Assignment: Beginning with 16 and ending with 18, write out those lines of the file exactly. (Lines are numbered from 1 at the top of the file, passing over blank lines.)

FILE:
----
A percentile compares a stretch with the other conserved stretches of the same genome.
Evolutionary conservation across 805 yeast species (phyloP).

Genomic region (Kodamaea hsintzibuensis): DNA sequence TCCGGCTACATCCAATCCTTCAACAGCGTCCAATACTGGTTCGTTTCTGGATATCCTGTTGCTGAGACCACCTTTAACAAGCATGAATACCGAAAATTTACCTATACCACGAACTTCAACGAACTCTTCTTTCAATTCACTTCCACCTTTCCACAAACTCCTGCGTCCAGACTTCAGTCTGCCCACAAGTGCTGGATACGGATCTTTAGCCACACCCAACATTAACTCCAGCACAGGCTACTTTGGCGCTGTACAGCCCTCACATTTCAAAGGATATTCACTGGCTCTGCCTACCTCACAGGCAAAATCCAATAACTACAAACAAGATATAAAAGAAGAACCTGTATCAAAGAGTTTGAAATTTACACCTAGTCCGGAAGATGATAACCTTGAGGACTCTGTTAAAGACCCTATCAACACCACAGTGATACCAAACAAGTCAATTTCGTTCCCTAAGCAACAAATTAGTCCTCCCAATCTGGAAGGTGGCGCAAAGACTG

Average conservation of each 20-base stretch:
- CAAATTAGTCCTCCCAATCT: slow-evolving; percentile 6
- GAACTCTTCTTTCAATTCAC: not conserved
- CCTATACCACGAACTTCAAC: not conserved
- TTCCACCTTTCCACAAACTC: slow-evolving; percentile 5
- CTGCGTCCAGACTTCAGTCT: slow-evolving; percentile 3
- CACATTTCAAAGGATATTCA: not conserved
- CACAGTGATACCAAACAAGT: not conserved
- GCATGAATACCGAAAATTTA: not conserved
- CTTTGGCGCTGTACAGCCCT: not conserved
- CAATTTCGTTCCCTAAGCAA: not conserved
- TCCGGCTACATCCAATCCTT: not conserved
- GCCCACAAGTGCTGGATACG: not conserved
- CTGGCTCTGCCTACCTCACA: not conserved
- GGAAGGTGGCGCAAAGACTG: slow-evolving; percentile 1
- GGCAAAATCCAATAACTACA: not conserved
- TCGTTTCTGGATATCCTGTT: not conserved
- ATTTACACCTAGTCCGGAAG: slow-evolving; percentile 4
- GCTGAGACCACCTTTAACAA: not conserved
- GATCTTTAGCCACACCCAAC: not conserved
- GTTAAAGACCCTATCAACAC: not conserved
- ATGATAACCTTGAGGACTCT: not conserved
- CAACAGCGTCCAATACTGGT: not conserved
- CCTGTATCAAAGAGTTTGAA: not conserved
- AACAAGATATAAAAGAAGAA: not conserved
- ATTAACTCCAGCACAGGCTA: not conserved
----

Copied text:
- GCCCACAAGTGCTGGATACG: not conserved
- CTGGCTCTGCCTACCTCACA: not conserved
- GGAAGGTGGCGCAAAGACTG: slow-evolving; percentile 1